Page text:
WASHINGTON, April 13, 2016 - Nutrition experts at this year’s Food Policy Conference sponsored by the Consumer Federation of America agreed that far too many Americans fail to eat a healthy diet and placed part of the blame on journalists.
“Americans do not eat a diet that aligns with the Dietary Guidelines” for Americans (DGA), said Angie Tagtow, executive director of USDA’s Center for Nutrition Policy and Promotion. “Although we have seen a slight increase (in the past 15 years), the Healthy Eating Index for America today is 59 out of 100 points, which quantifies as a very poor diet,” she said.
Another panelist in the “Turning Nutrition Science into Policy” discussion, Barbara Millen, director of the Boston Nutrition Foundation, took more of a “glass half full” view of the situation, saying Americans are “more than half the way there.”
Millen, who chaired the advisory committee (DGAC) that produced the recommendations for the DGA, said there needs to be a “paradigm shift” in the public health field towards prevention, and public health practitioners need to have incentives to engage with people who need help.
“We need to incentivize prevention and make these services widely available,” she said. Stakeholders need to focus on a “multi-sectoral” strategy that includes daycare centers, school and work environments to improve diets and encourage physical activity.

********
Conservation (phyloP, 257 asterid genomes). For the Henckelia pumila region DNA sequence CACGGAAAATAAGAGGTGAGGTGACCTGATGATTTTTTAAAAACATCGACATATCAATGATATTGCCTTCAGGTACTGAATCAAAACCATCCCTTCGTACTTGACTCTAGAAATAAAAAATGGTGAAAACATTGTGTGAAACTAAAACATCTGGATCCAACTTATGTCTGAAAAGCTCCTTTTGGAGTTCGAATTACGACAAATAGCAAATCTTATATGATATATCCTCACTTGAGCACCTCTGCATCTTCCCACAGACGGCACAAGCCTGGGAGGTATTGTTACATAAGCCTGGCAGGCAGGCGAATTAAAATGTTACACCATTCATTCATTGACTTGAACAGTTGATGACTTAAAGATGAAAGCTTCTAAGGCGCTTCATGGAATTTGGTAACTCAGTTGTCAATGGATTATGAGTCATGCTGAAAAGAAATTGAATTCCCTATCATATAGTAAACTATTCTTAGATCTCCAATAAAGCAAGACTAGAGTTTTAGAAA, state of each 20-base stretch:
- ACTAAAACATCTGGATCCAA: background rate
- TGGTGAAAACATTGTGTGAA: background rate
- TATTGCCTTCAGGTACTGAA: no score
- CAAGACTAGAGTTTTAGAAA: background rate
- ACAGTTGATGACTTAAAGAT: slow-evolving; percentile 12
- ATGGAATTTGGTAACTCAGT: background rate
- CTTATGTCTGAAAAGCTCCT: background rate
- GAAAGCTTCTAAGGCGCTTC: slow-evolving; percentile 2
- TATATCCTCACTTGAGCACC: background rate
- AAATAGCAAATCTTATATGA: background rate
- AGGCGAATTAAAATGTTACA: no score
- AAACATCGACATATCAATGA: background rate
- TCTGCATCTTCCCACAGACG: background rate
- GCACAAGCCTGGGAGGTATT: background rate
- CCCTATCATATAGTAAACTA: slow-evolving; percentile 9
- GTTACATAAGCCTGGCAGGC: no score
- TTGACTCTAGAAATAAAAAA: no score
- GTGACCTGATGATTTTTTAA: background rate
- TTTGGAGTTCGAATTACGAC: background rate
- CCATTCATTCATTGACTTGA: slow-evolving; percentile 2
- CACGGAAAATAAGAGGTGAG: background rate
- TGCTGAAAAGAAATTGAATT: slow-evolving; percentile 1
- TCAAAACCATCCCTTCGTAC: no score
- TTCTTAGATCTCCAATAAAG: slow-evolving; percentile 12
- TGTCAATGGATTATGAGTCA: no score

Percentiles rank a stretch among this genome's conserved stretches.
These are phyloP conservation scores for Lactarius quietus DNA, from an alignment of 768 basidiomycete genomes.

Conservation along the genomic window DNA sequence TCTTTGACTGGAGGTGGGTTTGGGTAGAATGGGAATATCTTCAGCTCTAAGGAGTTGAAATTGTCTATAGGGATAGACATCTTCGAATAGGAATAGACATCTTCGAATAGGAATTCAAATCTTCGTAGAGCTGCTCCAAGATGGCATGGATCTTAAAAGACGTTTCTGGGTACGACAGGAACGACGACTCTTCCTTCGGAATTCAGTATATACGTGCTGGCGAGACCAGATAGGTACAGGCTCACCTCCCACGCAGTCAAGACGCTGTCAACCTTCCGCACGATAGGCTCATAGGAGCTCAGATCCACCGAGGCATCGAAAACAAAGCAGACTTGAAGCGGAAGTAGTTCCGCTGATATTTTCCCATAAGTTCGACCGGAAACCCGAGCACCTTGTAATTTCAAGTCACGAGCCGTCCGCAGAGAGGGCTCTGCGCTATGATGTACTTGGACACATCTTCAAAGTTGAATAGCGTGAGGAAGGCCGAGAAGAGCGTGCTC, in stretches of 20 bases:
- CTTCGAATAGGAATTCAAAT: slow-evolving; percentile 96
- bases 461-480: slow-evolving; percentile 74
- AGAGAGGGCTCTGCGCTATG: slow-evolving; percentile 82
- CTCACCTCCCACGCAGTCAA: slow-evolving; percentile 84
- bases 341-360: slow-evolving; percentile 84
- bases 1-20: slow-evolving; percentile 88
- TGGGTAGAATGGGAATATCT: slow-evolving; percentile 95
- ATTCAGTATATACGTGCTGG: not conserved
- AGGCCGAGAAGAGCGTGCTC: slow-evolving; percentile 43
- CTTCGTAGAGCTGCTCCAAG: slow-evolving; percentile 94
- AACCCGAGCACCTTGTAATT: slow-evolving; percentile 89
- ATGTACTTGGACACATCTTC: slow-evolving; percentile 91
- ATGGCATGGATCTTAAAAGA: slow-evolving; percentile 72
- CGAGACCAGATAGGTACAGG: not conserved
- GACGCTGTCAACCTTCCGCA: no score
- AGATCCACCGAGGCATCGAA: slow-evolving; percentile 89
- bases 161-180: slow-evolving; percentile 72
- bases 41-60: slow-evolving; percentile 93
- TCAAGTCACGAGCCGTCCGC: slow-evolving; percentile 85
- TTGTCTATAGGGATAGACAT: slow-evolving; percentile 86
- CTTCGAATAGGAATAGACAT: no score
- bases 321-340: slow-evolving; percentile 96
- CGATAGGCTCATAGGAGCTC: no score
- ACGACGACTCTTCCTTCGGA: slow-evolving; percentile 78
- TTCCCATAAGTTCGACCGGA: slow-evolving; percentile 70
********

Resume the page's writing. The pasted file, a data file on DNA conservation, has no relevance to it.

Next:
“Preventable health problems are crippling Americans,” but the tools exist today to identify “common components of healthy dietary patterns,” Millen said.
The other members of the panel were Margo Wootan, director of nutrition policy at the Center for Science in the Public Interest (CSPI), and Maureen Storey, president and CEO of the Alliance for Potato Research and Education.
Wootan and the other panelists agreed that education is crucial to changing things, and not just for the average consumer, but for food and science journalists. Reporters often focus on the unusual and controversial, Wootan said, adding that journalists “like that ‘man bites dog’ story.”
“We need to work with journalists and medical journalists so there are some ethical guidelines in place around transparency and accuracy,” she said.
Fad diets are another obstacle, Wootan said. “You have all these diet-book authors getting on talk shows pushing their snake oil,” she said.
She also slammed the food industry for spending billions in advertising and “jumping on studies” that benefit their particular product. “They benefit from consumer confusion. If consumers are confused, they just throw up their hands and say, I’m going to eat whatever I want.” “If it’s too good to be true, it probably is,” Wootan said.
“We need to work really hard to make sure the important message gets out,” Millen said. She reflected on her interactions with journalists as chair of the DGAC. Reporters told her they “need a hook, need a controversy. That’s what really sells.”
Food industry scientists also need to be ready for the inevitable criticism that follows when they publish their research, Storey said. “What do you expect?” the critics say, “It was from the food industry.”
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